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Nothing Surprising About Astros In World Series

In the spring of 2014 after just two seasons on the job, Sports Illustrated called the Luhnow’s rebuild the “Great Experiment,” and declared the Astros the 2017 World Series Champs


Photo via Houston Astros' Twitter‏ account @astros
Houston Astros defeat the New York Yankees 4-0 to advance to the World Series for the second time in franchise history. From left to right, Jose Altuve, Carlos Correa, Alex Bregman, Yulieski Gurriel, and Marwin Gonzalez.

The seeds of the Astros rise to the World Series began in the fall of 2011. They will face the Dodgers in Los Angeles Tuesday night in Game One of the “fall classic.”

Following the first of three consecutive 100-loss seasons, Drayton McLane sold the team to Jim Crane. One month later, Jeff Luhnow was hired as General Manager. One year later the team was moved to the American League as part of the deal Crane signed to get the team.

On the day his hiring was announced, December 8, 2011, Jeff Luhnow began building the lineup into the American League’s best. He traded a minor league pitcher to the Boston Red Sox for Marwin Gonzalez. This has been a career year for Gonzalez who will likely start in left field, as he has for every playoff game so far this season.

Luhnow continued to use the draft, trades and free agent signings to rebuild the roster. In the spring of 2014 after just two seasons on the job, Sports Illustrated called the Luhnow’s rebuild the “Great Experiment,” and declared the Astros the 2017 World Series Champs.

Sports Illustrated
Sports Illustrated magazine cover June 30, 2014. Courtesy Sports Illustrated.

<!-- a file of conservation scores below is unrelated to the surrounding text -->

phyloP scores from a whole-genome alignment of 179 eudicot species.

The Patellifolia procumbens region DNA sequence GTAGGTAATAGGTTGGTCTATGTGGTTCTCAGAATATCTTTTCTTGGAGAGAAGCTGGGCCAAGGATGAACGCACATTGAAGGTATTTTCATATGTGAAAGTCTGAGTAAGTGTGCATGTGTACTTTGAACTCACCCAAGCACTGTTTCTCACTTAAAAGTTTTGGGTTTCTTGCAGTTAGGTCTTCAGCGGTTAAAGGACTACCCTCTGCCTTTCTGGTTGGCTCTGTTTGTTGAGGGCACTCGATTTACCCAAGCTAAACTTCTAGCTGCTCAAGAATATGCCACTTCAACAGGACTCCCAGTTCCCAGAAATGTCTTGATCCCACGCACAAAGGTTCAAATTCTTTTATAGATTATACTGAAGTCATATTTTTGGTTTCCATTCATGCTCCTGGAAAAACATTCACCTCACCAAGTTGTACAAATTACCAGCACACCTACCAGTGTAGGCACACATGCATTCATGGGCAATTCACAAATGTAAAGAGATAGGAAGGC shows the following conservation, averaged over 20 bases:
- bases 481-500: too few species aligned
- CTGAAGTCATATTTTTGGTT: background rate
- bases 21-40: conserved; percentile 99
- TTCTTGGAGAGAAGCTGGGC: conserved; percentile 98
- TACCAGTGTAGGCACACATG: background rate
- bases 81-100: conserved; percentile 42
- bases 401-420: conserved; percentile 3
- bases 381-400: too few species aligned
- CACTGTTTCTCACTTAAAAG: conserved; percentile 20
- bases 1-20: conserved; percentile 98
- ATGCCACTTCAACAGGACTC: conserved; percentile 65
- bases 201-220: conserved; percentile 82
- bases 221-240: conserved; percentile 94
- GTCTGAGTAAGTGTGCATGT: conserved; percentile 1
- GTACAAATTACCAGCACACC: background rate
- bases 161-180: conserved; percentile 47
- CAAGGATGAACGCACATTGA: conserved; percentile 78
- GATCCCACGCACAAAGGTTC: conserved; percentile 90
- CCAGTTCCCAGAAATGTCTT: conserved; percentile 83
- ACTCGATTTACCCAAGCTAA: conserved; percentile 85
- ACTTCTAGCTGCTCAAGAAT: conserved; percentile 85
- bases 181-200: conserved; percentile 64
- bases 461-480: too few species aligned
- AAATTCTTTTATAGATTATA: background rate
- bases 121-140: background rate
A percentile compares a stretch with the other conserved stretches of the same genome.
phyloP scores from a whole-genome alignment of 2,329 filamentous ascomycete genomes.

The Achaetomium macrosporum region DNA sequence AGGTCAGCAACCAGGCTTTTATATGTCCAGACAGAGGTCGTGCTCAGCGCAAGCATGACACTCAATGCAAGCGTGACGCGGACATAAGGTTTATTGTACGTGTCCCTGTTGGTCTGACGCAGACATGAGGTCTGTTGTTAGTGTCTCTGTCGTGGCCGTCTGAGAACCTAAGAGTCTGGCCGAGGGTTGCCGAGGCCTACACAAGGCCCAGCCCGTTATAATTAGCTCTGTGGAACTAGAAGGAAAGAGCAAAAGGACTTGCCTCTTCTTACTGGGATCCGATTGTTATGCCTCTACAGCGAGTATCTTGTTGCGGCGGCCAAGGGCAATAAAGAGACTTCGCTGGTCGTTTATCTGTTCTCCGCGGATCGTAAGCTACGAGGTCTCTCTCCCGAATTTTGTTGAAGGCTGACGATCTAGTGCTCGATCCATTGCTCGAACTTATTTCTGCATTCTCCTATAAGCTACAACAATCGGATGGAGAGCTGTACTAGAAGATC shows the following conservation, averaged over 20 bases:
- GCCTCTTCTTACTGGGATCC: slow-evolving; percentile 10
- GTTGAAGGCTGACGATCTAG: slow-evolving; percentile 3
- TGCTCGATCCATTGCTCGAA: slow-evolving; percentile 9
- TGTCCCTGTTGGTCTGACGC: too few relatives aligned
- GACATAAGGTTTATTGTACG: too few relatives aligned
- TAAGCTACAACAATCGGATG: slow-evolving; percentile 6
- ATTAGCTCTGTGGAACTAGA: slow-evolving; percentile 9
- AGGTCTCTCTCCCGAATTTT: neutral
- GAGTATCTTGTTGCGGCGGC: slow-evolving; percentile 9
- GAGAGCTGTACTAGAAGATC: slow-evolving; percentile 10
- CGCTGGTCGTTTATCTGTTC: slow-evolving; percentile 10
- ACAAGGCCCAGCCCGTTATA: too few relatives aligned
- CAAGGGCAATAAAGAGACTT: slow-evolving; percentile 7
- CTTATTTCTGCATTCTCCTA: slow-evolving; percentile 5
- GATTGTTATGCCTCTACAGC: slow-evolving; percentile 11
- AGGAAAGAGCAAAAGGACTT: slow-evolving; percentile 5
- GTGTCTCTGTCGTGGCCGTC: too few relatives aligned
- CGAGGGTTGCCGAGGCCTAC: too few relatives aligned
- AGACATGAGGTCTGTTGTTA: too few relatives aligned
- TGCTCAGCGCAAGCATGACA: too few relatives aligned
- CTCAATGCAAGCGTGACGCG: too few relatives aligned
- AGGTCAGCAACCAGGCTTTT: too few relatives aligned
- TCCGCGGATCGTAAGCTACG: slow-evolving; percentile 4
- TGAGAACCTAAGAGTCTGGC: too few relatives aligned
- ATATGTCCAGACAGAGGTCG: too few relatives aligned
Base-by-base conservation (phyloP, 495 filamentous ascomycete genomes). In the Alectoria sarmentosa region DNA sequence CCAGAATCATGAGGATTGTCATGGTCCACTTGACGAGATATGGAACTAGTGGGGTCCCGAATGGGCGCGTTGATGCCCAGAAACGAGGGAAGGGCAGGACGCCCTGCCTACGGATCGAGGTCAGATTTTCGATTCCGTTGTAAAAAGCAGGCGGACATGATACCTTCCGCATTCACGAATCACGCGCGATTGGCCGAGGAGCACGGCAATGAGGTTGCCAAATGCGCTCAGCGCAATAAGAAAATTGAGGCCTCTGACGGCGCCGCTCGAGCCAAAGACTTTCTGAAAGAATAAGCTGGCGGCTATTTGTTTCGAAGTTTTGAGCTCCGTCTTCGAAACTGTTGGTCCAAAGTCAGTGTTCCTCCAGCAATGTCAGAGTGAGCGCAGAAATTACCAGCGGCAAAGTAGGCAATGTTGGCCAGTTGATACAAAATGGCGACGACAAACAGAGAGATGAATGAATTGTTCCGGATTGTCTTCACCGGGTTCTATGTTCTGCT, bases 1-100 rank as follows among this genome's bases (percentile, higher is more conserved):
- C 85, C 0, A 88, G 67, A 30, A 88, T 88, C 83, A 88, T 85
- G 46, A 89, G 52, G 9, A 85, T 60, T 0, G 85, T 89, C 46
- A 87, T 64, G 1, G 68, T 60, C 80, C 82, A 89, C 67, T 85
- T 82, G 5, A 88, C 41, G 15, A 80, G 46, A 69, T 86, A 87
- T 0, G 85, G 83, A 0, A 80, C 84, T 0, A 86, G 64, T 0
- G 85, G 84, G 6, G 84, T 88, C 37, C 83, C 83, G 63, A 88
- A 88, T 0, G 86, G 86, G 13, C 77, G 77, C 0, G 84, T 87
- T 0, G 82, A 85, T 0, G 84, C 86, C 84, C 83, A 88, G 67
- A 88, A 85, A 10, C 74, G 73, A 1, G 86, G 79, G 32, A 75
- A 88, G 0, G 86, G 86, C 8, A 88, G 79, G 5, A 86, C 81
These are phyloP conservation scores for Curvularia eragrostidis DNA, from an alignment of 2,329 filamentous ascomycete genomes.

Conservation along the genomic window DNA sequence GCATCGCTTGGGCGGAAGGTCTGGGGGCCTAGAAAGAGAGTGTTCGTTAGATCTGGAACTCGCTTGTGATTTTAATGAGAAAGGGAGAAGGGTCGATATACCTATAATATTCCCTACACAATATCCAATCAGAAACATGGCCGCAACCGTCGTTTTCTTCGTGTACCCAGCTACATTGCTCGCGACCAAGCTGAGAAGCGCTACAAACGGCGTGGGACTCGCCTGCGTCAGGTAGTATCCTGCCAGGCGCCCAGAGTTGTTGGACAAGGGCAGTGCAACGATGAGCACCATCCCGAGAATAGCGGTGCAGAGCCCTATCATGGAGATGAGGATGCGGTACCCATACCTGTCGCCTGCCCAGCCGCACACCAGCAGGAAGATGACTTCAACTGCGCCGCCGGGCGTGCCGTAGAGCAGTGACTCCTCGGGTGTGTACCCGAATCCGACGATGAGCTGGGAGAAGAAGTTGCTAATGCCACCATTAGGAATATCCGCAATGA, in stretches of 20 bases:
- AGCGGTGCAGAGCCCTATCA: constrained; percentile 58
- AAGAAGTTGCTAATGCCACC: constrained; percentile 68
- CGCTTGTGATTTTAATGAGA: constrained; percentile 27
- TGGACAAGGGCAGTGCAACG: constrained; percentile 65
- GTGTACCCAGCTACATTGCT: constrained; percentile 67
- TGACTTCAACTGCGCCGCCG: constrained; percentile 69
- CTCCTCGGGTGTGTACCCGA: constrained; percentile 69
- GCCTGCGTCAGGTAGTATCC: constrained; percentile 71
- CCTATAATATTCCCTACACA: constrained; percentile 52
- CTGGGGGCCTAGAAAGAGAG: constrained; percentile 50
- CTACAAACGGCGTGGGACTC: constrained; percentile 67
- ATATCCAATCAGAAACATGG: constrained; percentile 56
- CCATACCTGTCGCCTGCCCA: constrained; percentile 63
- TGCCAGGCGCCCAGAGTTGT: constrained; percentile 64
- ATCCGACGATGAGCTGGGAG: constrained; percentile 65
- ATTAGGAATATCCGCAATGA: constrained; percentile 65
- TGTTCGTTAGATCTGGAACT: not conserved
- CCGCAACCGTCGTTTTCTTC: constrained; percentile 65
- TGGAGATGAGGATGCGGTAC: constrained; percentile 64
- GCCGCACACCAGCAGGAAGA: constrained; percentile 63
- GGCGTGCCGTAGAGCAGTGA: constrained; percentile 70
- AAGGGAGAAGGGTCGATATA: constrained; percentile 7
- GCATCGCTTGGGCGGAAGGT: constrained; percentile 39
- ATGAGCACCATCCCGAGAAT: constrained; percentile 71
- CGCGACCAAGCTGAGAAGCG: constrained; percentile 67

The rebuild was painful for Houston baseball fans. Their frustration became tangible. Attendance at Minute Maid Park dropped from 34,627 per game in 2005, the team’s only other World Series season, to 19,849 in 2012. As the team improved during the rebuild, the fans came back. By 2015 when the Astros last made the playoffs, attendance rose to 26,587. This year the team averaged 29,675 fans per game. And that includes three games played in Tampa as the team was displaced by Hurricane Harvey.

Hurricane Harvey

Following the devastating storm, players began wearing a #HoustonStrong patch on their jerseys, and doing what they could to help those in need. The Astros' ownership group and foundation pledged $4 million to the relief efforts, t-shirts and tickets were given to those displaced and living temporarily at the George R. Brown Convention Center. The team dedicated Saturday night’s 4-0 victory over the Yankees that clinched the American League pennant, to the city of Houston.

“If you understand what we went through with Harvey, to be able to give back to the fans, it’s incredible,” said former Astro Craig Biggio.

However, a World Series victory over the Dodgers would do much more than provide a little comfort for a city still recovering. It would also satiate a 55 year thirst. Major League Baseball came to Houston in 1962. At that time the team was called the Colt 45’s. In 1965 the team moved into the Astrodome and changed its name to Astros.

It was 18 years before the city enjoyed its first playoff team, and only once has the team won a pennant and played in the World Series. That was 2005 when they were swept by the Chicago White Sox in four games. That means any victory this year would be the team’s first in World Series play.

Earn History has been the Astros motto this year. With four more wins this team will do just that.